Bill was there, and he came to a practice and just started playing, and he's amazing, and it works. If it works, why are we gonna fuck with it, you know? And, he's completely behind what we say. Guys always go up to him and they go, "What's it like being in a band with a bunch of militant feminists?" They don't understand that it's a total conscious decision that he plays with women, and that he's played with women from when he first started, because it was less intimidating. I'm not speaking for him exactly, but these are things that he's told me, and him not talking is a very active thing. He makes that decision sometimes that he doesn't want to talk, 'cause he wants us to speak for ourselves; 'cause women a lot of times are pushed in the background, and for a man to sit there and be quiet, is actually an amazing and supportive thing.

We get slagged a lot for being too militant - and by women, too - but a lot by men, calling us "man-haters". It's really depressing, and it really hurts my feelings, to tell the honest-to-god truth. It's really easy for me to sit here and go, "This is the reason why reverse sexism doesn't exist", and "Power plus prejudice equals oppression", right? Women in this country don't have the power, so how the fuck are we able to oppress? Sure, I am a healthy person reacting to a very unhealthy situation. The way that women are treated in this and many other countries is totally fucked up; the threat of rape, and rape being a form of terrorization and sexual harassment, and the violent imagery that we're fed as propaganda... you're gonna get killed if you speak out - it's really fucked up. It's really hard, because I'm just doing what anybody would do, and it's no big deal. I'm really lucky because my mother was really supportive of me, and always whispered in my ear - even when my father was telling me I was a piece of shit - that I was cool and I could do anything I wanted. Because I had that privilege, and also because I'm white and I'm middle class, I'm gonna use those privileges to my best advantage and I'm gonna do these things, and it's just normal for me.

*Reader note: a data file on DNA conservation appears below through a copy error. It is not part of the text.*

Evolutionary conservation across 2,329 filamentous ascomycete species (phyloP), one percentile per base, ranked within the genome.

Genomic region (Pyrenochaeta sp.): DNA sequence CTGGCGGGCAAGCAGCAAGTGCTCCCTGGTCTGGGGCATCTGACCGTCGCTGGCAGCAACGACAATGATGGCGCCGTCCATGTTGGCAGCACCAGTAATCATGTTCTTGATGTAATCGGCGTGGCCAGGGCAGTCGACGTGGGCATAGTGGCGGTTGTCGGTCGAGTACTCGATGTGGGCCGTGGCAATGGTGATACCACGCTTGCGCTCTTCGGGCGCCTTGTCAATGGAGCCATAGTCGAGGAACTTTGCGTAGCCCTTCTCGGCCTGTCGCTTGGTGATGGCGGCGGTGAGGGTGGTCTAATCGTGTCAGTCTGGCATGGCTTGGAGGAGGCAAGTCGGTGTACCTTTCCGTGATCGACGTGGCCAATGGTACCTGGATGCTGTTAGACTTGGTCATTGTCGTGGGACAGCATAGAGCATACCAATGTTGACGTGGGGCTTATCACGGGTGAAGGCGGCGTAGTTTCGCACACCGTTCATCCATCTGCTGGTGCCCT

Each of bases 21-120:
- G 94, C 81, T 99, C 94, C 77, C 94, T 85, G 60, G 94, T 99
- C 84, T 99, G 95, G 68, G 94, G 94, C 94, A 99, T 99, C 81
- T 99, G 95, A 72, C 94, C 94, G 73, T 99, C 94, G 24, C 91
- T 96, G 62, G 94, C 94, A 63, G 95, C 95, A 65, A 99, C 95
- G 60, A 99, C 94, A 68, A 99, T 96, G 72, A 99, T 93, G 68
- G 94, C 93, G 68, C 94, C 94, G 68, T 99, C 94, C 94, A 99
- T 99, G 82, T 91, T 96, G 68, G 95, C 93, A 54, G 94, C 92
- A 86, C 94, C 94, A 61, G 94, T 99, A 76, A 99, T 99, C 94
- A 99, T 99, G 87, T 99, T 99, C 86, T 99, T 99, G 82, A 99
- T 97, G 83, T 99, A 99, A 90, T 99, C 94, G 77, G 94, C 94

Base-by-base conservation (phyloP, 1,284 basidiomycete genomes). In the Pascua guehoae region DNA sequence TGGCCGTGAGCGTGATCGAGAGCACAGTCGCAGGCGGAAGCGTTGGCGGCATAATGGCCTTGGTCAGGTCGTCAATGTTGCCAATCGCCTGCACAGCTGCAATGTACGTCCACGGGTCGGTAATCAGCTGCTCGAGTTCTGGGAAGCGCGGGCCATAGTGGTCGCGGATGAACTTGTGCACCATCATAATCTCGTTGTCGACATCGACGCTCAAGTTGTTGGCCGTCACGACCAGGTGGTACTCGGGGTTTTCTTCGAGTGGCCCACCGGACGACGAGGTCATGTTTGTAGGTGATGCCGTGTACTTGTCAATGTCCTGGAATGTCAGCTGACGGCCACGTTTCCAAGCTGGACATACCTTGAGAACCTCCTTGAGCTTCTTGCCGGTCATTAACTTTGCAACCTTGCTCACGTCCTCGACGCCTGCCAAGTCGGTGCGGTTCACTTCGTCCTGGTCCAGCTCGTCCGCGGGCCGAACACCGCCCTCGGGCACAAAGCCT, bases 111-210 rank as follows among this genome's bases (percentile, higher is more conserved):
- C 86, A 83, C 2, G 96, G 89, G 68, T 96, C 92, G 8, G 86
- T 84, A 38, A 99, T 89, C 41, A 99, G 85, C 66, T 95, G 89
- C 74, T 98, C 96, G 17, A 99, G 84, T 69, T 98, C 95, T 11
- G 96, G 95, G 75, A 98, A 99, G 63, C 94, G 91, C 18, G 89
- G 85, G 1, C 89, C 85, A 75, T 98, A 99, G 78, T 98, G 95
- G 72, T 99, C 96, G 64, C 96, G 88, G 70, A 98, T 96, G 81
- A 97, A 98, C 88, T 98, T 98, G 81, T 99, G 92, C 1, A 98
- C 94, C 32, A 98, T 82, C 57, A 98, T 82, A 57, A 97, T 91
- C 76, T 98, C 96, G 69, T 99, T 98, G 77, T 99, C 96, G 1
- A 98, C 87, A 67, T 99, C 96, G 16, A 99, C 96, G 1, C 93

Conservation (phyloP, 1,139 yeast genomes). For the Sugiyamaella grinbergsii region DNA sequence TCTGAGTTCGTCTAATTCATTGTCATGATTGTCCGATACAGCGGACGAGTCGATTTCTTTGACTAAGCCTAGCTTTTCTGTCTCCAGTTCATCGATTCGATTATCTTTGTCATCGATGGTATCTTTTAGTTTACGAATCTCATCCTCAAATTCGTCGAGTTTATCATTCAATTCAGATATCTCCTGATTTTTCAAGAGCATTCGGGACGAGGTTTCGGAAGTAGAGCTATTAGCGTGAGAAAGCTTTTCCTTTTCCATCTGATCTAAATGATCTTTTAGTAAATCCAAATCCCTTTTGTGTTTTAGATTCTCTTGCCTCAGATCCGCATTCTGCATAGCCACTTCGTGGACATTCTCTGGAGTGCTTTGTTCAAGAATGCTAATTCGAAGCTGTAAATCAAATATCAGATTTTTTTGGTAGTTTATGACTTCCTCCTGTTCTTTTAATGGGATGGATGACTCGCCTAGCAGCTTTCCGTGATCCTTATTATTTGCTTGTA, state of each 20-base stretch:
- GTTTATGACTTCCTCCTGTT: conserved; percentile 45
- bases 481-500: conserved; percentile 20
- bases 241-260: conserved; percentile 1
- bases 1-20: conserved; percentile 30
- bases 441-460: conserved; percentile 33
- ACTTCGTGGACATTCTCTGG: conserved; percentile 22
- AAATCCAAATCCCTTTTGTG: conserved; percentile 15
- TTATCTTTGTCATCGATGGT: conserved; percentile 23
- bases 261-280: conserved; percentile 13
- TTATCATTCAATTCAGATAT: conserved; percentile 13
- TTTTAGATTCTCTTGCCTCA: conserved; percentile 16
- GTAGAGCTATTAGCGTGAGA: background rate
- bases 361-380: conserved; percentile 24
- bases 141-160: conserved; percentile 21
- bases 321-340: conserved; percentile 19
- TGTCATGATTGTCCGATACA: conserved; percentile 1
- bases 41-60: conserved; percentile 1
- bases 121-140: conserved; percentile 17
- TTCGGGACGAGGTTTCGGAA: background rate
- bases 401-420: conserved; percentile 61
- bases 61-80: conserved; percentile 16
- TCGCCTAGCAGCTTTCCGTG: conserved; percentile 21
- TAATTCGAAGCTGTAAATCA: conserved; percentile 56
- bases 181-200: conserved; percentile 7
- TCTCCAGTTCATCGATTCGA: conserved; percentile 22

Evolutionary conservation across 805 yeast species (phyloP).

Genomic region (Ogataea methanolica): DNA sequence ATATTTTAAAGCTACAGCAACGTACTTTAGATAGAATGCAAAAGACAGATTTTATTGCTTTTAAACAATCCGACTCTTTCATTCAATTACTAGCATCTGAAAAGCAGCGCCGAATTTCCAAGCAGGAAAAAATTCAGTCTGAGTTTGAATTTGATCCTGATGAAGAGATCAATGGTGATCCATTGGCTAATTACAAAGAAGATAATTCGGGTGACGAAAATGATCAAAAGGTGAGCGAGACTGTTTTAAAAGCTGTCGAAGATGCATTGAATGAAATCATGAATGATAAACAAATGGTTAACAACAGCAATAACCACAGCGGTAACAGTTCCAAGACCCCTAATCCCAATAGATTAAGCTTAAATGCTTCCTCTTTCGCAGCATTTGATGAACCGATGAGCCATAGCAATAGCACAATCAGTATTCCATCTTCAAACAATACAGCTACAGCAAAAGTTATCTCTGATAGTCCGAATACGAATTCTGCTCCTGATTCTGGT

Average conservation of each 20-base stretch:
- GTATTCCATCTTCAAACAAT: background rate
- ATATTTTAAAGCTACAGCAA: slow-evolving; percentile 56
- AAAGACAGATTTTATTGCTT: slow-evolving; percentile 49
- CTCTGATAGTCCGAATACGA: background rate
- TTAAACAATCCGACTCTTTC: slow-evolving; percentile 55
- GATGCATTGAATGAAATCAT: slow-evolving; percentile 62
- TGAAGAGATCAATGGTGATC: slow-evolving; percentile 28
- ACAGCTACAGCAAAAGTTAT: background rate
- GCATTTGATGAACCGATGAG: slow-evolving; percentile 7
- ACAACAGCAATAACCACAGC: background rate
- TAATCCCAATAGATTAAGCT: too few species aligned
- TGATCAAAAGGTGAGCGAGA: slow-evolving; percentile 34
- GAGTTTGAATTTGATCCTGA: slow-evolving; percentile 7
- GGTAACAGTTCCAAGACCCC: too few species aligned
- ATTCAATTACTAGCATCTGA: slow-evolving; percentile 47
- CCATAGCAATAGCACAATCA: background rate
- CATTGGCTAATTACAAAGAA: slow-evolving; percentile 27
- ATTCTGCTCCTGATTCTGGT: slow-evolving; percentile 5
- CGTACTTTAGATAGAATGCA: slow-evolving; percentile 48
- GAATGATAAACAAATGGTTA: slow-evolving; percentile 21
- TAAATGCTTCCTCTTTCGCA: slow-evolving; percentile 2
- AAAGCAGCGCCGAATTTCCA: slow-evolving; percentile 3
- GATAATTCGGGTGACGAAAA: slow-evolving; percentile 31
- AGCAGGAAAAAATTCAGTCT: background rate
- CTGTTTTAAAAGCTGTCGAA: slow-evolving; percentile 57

I talked to this guy at this show in Birmingham, Alabama for fifteen minutes, and we were talking about tattoos - we were just having this normal conversation - and then he says, "Let me ask you something about your band - are you man-haters?" I walked away from him! He didn't perceive how that was insulting. I had just talked to this guy for fifteen minutes, there's a male in my band, I travel with six guys on the road for a month, and then he's asking me if I'm a man-hater. It's so idiotic to me, that it doesn't even deserve a response.

The first band I was in was called Diva Knievel, and when we went on tour, I got that a lot. I was a lot younger then, so I would sit there, and then I realized, "Here it is again, a woman taking responsibility for a man's ignorance." Men need to fucking educate themselves - read books by women, read feminist literature, listen to our music, and figure the shit out. When guys say that stuff to me, I have all these pat responses, but at the same time it hurts my soul; it hurts my feelings as a person, 'cause I'm totally nice.

Bikini Kill; Mpls 1991

Bikini Kill;
North Shore Surf Club; Olympia, WA
[photo © J. Free; 1991]

What do you think these people are responding to? There aren't any overt references to separatism in your music.
I think a lot of times guys are really threatened - they get really confused because they go, "You dance around really sexy, but then you say this really weird stuff about men." I think it really confuses them, so they wanna know if I like boys, they wanna know if I'm a dyke or not - I mean, we have our groupies, too - so I think that's their way of finding out if we're heterosexual or not, is part of it. They're not really realizing that we're trying to do this thing, and say these things; it's really self-centered.

Just to feel you out, sort of...
Yeah, feel you up... is more like it.